The U.S. Department of Labor (DOL) is going to use a new test to determine if a student intern is an employee—a move that may make unpaid internships a more viable option for employers.
For several years, businesses have avoided unpaid internships because of the six-factor test previously used by the DOL. That test was an all-or-nothing approach: Interns were presumed to be employees entitled to minimum wage and overtime payments under the Federal Labor Standard Act (FLSA) unless the employer could meet each one of the test’s six factors.
Included among the factors was consideration of whether the employer derived any immediate advantage from the intern’s activities; if the employer benefitted from the activities, the test was not satisfied and the intern was deemed an employee entitled to compensation.
“That was one of the most troubling aspects of the old test that many employers got tripped up on,” says employment law attorney Kathleen M. Connelly of Lindabury, McCormick, Estabrook & Cooper. “The test was so stringent that students were being deprived the opportunity to gain valuable work experience to add to their resumes because employers just couldn’t meet the test.”
Thanks to a recent change in the rules, however, that could be changing. The DOL announced Jan. 5 that going forward, unpaid internships will be analyzed under a new “primarily beneficiary” test to determine whether an unpaid internship is in reality an employer-employee relationship.
The new test has seven factors that will be considered, but unlike the old six-factor test, not all of them have to be met to qualify as a legitimate unpaid internship. In addition, while many factors of the new primary beneficiary test are similar to those of the old DOL test, it dispensed with the disqualifying factor that considered whether the employer received any benefit from the employee’s services.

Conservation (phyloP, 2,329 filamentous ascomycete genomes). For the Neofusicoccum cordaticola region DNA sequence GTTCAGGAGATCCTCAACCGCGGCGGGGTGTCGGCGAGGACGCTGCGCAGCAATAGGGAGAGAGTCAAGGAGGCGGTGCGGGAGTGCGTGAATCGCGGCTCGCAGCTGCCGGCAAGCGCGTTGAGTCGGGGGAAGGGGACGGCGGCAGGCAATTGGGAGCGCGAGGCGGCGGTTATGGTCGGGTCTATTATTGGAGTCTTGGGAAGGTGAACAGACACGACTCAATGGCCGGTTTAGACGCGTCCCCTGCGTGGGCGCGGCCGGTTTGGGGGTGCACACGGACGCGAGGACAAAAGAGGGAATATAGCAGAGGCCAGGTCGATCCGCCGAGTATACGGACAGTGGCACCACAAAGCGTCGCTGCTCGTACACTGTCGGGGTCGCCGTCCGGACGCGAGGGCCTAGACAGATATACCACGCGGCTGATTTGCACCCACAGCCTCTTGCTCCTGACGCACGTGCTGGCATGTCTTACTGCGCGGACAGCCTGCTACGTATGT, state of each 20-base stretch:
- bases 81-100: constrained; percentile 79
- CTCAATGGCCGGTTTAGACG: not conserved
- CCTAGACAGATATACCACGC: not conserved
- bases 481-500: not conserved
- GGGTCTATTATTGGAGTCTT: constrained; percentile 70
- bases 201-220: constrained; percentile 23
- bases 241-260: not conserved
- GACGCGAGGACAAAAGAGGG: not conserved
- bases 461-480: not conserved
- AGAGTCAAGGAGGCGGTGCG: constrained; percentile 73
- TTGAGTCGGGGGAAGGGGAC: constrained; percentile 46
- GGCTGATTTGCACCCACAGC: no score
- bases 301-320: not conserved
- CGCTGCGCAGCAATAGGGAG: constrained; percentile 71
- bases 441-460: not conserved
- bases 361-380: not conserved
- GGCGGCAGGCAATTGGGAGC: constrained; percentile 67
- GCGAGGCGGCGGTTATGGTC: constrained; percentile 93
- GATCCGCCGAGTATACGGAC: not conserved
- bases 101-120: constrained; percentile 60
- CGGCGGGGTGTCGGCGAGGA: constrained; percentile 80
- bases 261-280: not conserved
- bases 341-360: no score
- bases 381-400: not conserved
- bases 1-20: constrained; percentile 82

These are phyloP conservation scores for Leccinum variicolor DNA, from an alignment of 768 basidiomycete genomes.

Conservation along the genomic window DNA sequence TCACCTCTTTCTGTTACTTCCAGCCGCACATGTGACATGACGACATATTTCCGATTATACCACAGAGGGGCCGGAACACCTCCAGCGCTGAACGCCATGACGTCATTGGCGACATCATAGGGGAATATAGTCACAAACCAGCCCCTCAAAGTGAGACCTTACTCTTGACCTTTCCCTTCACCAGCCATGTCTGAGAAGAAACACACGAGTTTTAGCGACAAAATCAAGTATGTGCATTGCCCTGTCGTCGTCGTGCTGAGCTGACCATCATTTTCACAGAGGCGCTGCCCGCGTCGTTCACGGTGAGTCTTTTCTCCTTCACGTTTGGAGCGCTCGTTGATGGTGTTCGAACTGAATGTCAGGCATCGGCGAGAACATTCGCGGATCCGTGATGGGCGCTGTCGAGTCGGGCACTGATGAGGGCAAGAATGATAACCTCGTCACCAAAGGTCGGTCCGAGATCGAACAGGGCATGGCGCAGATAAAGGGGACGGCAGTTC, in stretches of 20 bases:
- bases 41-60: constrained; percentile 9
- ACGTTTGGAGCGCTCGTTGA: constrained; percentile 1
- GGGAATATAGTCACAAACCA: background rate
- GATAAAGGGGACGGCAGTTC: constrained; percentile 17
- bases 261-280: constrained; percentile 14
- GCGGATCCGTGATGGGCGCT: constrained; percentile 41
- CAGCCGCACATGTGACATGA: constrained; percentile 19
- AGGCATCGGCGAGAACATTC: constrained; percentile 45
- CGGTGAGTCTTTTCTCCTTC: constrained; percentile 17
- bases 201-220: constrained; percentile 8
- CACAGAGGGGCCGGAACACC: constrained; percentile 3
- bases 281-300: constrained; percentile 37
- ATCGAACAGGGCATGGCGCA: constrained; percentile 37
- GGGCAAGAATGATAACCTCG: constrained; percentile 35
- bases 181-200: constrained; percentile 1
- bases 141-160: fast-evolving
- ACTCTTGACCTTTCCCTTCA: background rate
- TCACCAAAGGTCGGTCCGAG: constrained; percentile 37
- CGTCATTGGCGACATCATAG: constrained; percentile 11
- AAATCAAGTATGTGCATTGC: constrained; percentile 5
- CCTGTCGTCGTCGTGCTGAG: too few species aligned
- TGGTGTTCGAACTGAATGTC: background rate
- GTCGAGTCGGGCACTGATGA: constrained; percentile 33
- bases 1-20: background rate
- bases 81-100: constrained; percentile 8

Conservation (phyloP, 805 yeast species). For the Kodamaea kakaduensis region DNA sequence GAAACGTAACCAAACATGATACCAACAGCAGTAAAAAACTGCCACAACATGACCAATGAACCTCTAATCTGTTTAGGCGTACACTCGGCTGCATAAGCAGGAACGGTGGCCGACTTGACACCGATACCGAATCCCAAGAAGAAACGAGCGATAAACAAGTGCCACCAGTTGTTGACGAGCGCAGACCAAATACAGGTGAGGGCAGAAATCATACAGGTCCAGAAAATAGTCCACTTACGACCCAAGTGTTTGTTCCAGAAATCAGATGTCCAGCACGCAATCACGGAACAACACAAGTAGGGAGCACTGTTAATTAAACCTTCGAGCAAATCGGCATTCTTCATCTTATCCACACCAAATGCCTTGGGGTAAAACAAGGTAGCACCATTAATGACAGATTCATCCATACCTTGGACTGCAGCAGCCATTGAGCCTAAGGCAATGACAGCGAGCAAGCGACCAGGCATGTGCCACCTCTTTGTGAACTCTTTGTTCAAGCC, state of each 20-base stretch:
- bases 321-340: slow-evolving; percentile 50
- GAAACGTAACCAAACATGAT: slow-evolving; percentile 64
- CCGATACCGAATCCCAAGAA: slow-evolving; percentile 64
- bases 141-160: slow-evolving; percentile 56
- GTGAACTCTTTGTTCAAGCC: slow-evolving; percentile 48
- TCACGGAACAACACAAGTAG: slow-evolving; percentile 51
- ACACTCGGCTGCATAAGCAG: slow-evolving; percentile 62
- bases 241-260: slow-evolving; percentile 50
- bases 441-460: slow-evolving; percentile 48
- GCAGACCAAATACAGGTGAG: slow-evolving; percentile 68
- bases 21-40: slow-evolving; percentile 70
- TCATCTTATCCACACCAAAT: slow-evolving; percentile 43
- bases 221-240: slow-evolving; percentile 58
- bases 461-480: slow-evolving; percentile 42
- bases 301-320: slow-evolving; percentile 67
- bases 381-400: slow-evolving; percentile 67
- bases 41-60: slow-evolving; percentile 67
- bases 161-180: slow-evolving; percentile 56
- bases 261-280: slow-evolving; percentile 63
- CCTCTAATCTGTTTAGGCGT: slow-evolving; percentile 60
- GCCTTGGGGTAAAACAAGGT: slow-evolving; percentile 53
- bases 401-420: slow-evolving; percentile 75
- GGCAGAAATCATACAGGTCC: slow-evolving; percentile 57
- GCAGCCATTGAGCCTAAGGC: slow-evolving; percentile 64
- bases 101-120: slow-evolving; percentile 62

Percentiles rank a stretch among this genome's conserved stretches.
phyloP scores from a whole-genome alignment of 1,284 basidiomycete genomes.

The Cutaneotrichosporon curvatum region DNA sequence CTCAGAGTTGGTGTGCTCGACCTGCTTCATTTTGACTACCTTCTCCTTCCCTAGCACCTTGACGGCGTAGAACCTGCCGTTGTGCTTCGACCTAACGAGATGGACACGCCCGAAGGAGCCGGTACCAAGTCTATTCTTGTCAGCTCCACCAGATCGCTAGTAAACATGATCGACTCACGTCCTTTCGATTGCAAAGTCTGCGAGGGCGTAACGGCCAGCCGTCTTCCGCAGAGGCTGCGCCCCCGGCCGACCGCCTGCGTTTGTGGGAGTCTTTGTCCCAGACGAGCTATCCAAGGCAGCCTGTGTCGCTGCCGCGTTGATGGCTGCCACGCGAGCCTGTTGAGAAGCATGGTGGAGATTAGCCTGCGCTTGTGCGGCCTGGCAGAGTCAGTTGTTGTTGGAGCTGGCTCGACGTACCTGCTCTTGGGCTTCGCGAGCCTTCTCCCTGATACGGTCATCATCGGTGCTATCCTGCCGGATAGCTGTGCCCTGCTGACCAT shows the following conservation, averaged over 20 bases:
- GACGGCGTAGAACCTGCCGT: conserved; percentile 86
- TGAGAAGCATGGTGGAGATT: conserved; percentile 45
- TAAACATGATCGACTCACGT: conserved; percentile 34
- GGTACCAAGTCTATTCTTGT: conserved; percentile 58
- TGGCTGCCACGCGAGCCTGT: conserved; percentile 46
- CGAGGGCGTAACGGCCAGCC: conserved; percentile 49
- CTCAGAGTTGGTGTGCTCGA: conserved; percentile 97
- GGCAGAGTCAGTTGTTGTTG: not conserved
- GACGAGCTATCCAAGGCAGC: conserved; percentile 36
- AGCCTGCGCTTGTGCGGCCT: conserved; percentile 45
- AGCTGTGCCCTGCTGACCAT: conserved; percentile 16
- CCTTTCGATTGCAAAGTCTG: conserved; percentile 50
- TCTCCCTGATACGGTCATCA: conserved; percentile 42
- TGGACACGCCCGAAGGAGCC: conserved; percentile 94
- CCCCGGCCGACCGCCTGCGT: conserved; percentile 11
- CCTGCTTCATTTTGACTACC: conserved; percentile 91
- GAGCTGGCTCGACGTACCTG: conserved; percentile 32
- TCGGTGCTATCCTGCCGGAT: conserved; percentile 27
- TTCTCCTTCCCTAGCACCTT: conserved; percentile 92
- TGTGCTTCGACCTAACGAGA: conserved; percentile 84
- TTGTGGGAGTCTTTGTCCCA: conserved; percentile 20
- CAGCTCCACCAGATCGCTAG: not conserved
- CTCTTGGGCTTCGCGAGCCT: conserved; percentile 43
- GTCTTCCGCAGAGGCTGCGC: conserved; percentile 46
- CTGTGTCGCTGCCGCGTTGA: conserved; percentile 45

Among the test’s factors are the extent to which the intern understands there will be no compensation; the extent to which the internship is tied to the intern’s formal education program, such as receiving course credit; the extent to which the internship accommodates the intern’s academic commitments by corresponding to the academic calendar; and the extent to which the intern’s work complements, rather than displaces, the work of paid employees. (For a complete list of the factors, see the DOL Fact Sheet here.)
“Most important, it’s now a balancing test,” Connelly explained. “A business can fail to meet some of the factors, but still meet the overall requirements. The DOL’s new flexible approach recognizes that an employer can receive benefits from an intern’s services, but the primary beneficiary of the relationship must be the intern.”
The DOL emphasized that the decision of whether an intern is an employee under the FLSA will be determined on a case-by-case basis, so it’s critical that businesses carefully evaluate each of the factors and consult with employment counsel before deciding to initiate an unpaid internship program.
“By no means is this a green light for employers to avoid their minimum wage and overtime requirements by masking their employees as unpaid interns,” Connelly said. “I think the best way to approach it is for the employer to stand in the shoes of the intern and craft the internship in such a way that it provides real value to the intern that is linked to the intern’s course of study.”
Connelly regularly provides employers with preventative counseling so clients can make legally compliant decisions that advance management objectives and avoid or reduce litigation risks.